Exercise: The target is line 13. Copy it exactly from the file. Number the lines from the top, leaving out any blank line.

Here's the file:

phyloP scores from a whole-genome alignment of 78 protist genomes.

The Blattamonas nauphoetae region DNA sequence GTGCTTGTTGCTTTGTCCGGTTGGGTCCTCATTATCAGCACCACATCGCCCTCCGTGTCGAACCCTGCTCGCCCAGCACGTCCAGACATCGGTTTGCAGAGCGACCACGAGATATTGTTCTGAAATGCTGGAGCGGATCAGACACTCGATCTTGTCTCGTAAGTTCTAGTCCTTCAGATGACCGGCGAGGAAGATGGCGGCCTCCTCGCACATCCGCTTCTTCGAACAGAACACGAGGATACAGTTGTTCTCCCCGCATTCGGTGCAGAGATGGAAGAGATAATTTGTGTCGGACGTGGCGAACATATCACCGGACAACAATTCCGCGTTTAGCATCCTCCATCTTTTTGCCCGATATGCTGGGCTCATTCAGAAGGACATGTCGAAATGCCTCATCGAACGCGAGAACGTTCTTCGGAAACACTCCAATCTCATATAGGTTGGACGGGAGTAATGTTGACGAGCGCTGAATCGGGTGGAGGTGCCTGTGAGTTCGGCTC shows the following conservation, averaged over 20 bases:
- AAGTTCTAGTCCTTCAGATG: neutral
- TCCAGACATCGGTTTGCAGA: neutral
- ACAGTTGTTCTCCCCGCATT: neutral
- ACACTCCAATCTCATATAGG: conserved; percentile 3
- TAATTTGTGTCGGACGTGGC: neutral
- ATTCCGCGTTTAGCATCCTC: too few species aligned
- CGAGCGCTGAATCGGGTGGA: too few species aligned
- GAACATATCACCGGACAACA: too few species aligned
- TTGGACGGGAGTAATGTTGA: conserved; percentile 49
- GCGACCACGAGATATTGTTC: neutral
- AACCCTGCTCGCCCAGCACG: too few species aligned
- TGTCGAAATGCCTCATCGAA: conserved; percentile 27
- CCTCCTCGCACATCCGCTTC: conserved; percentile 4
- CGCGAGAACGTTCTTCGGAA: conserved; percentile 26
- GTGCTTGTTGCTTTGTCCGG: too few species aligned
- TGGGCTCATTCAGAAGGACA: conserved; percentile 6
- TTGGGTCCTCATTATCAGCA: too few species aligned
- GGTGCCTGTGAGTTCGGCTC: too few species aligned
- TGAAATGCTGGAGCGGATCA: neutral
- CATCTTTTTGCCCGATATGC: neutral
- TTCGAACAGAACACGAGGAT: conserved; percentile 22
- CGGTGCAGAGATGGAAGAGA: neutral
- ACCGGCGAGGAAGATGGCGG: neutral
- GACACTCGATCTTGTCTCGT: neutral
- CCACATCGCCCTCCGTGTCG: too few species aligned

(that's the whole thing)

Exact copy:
- AACCCTGCTCGCCCAGCACG: too few species aligned